An excellent diachronic study of American voting practices can be found in Tracy Campbell's book, Deliver the Vote: A History of Election Fraud, an American Political Tradition—1742–2004 (Basic Books, 2006). The book covers the corrupting influences that affect American politics, from George Washington's liquor-oriented electioneering tactic in his 1758 campaign for the Virginia House of Burgesses to the current debate over whether states should insist that a paper trail follow presidential elections. Campbell makes a convincing historical argument that the US's voting franchise has a checkered past associated with deeply corrupted practices. Although the nature of the corruption has changed over the years, the motives haven't. Campbell provides a comparison between the deceptive, dishonest, and fraudulent election practices over the past few centuries, culminating in what many perceive as the election of George W. Bush by the Rehnquist Court in 2000 and driving home the late justice Antonin Scalia's observation that “… there is no right of suffrage under Article II.” Indeed. That was the flaw that was addressed by James Madison and Susan B. Anthony, as mentioned elsewhere in this column.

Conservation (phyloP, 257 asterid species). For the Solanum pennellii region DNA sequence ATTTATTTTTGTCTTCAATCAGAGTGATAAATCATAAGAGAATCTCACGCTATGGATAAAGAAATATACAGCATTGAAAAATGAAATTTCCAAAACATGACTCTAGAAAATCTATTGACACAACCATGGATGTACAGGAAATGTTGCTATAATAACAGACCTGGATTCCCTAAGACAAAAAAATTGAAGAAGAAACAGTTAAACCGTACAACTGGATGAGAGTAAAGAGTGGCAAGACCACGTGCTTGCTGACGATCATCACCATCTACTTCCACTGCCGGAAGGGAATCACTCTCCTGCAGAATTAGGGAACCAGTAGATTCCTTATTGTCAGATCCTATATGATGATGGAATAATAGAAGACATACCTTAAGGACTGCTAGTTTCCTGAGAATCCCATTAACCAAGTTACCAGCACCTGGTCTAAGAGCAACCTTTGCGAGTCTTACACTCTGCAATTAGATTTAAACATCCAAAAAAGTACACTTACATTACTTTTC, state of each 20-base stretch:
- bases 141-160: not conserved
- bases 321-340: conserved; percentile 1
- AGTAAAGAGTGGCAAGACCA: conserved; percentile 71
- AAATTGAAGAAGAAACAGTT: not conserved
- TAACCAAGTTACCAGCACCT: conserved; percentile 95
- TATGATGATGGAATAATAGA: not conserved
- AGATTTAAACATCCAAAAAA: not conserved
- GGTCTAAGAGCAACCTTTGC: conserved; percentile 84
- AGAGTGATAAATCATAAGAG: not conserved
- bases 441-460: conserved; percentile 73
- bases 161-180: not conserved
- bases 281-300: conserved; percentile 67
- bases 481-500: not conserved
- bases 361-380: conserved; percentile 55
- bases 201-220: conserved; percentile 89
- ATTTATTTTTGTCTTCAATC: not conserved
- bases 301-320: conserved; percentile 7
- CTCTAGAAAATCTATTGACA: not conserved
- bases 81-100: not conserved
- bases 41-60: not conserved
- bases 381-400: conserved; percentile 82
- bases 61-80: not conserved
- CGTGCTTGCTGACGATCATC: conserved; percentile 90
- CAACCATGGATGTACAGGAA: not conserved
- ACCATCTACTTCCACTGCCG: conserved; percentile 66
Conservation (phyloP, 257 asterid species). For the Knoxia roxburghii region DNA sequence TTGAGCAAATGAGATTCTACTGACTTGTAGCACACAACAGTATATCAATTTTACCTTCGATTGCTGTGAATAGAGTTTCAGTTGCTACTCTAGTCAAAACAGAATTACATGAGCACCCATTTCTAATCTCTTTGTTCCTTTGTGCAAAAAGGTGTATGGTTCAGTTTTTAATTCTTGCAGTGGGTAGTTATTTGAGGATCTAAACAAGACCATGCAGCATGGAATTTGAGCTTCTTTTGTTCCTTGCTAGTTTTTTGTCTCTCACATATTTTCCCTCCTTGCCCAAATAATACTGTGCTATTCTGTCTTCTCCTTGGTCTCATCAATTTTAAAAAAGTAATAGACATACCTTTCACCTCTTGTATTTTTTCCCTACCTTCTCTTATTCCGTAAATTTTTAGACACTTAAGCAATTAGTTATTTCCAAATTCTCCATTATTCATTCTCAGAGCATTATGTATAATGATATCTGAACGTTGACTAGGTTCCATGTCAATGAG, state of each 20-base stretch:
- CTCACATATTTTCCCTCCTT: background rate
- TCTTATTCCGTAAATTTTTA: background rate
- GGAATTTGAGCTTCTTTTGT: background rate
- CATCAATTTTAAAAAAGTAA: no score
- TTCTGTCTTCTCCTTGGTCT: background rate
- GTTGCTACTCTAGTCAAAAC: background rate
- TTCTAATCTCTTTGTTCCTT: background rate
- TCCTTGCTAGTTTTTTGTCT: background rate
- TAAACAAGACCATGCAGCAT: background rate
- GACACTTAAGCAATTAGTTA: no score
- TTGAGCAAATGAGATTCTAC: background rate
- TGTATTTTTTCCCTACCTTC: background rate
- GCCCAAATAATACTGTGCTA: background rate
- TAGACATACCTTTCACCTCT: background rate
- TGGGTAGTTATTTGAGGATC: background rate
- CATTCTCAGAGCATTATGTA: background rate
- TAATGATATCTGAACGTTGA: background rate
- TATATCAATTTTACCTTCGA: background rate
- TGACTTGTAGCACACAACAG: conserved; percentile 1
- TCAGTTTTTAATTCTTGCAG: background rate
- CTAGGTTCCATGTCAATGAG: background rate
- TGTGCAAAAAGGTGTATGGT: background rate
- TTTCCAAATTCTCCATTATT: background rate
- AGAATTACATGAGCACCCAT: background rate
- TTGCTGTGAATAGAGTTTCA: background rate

Deliver the Vote also extends our voting franchise vocabulary. Have you heard of “fagot voting?” In the earliest days of our nation, voting was a franchise extended to landed gentry. To get around that, office seekers would temporarily vest land ownership in the hands of their supporters for the purposes of voting. One cannot invest the franchise in property less men, John Adams said. If that were allowed, where would the franchise end? Or how about “Rhode Islandism? The practice of vote buying was so prevalent in Rhode Island in the mid-1700s that the state lent its name to the practice. Consider also the eponymous “Mississippi Plan” of the post-reconstruction south. Mississippi was so successful in suppressing black voters that their tactics (e.g., poll taxes, property qualifications, literacy tests) became codified in state laws throughout the south.
For further edification see Campbell, Tracy, Deliver the Vote: A History of Election Fraud, an American Political Tradition – 1742-2004, Carroll & Graf, 2004.